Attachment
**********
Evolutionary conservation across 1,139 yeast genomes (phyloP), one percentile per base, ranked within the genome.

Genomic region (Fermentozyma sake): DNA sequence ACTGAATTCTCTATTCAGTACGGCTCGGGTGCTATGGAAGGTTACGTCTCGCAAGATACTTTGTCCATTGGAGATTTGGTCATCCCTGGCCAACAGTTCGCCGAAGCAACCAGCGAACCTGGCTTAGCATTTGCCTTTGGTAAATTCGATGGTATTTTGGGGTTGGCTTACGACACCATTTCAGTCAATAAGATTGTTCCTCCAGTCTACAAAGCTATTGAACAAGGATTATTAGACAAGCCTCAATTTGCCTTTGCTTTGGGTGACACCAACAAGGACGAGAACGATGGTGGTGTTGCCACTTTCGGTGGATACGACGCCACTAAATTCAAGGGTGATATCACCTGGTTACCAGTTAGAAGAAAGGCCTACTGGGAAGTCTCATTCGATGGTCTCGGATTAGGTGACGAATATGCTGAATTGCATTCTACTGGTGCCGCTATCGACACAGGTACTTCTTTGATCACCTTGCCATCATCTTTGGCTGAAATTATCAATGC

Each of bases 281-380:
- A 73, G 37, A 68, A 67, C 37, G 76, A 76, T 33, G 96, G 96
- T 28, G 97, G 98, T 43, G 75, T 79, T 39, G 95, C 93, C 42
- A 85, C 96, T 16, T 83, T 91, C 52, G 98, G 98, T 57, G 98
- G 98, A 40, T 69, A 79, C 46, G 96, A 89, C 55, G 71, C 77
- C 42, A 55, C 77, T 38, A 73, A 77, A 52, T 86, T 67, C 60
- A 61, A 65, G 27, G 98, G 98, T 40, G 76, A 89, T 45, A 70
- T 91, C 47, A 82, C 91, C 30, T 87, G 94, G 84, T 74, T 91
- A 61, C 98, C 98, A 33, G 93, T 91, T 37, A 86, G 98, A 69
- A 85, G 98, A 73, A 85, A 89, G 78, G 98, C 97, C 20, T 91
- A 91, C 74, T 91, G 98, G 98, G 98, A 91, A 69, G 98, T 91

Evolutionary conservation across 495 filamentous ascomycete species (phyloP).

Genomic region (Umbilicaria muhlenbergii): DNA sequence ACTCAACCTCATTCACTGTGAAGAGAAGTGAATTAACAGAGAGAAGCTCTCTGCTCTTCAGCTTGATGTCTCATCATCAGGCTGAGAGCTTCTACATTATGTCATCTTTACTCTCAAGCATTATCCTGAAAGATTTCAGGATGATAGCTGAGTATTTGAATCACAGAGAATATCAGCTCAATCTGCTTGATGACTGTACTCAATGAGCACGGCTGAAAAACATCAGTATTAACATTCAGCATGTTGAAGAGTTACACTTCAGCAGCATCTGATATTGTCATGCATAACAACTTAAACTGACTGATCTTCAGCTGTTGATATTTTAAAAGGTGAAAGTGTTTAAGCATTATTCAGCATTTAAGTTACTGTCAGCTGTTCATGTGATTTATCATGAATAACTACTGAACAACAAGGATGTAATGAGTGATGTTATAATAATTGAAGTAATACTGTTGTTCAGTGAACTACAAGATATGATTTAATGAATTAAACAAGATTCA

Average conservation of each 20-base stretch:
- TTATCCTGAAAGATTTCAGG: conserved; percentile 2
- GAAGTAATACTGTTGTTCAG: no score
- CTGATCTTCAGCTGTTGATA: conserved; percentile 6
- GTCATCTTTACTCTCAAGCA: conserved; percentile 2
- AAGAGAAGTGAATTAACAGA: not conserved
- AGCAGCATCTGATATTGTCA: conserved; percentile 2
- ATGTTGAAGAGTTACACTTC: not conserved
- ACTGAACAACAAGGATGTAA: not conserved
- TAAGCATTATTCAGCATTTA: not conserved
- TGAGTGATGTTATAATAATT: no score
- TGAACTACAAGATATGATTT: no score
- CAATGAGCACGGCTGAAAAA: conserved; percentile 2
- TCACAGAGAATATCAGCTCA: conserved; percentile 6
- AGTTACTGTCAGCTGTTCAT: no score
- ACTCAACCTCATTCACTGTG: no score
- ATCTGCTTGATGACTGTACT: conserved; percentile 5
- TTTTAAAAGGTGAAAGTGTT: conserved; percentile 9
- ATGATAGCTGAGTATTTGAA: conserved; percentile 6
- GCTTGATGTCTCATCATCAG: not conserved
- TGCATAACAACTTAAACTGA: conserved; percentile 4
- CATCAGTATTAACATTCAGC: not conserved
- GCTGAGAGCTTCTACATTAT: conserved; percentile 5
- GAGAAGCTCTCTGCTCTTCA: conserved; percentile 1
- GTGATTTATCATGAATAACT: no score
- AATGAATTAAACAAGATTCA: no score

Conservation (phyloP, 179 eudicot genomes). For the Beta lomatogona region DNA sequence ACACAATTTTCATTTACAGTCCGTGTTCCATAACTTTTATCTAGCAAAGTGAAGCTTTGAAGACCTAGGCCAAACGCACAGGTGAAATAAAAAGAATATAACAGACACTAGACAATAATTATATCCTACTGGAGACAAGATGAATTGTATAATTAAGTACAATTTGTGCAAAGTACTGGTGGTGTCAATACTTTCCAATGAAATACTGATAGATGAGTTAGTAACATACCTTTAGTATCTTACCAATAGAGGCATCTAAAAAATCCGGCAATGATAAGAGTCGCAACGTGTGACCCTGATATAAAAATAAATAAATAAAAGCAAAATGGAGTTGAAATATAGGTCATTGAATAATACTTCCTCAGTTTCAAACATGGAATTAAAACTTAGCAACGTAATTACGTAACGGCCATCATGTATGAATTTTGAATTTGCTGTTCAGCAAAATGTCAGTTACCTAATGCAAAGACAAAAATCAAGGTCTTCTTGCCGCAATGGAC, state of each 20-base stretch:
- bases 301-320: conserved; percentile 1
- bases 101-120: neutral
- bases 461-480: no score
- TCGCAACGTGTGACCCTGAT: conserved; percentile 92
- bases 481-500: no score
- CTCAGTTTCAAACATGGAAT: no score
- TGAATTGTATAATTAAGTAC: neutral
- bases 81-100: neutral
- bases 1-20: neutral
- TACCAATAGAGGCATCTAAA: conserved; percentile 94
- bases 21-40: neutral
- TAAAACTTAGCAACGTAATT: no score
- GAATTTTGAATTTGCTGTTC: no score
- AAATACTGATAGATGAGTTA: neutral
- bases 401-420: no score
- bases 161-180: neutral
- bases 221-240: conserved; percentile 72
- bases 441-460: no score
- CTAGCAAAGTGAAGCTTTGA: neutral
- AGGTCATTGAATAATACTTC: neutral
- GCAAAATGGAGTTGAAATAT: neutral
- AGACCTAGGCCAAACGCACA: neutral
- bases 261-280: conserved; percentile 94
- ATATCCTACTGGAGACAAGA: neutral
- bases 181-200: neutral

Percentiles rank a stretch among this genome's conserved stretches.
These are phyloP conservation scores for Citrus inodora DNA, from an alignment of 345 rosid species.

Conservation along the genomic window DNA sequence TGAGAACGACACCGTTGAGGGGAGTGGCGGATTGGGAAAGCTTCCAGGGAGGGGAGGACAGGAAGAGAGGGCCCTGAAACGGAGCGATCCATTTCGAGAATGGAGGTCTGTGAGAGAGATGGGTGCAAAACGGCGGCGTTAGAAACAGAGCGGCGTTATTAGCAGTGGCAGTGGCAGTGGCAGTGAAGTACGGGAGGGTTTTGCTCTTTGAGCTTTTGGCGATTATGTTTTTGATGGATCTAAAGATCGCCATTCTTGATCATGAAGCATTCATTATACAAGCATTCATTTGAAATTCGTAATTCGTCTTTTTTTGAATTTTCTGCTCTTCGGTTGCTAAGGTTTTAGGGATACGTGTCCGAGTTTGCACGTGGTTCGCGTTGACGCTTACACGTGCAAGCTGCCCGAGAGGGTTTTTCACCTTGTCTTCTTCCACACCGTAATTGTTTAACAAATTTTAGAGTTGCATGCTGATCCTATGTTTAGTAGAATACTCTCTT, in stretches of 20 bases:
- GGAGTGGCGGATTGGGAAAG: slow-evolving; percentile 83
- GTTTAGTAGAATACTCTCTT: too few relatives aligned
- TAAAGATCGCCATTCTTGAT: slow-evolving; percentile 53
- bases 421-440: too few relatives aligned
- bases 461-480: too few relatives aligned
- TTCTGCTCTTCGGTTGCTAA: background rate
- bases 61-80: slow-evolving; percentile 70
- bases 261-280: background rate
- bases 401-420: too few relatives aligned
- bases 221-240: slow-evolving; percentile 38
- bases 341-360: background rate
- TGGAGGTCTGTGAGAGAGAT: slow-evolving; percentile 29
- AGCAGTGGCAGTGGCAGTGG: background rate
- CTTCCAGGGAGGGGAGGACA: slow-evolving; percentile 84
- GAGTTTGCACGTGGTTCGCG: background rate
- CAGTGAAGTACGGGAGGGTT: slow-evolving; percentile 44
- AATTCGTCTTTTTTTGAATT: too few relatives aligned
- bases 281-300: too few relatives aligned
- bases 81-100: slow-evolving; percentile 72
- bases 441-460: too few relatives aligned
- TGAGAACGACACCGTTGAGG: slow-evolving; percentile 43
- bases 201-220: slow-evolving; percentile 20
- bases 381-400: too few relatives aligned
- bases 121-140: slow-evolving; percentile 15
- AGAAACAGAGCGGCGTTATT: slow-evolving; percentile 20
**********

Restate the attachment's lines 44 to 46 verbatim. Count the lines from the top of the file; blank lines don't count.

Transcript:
- bases 101-120: neutral
- bases 461-480: no score
- TCGCAACGTGTGACCCTGAT: conserved; percentile 92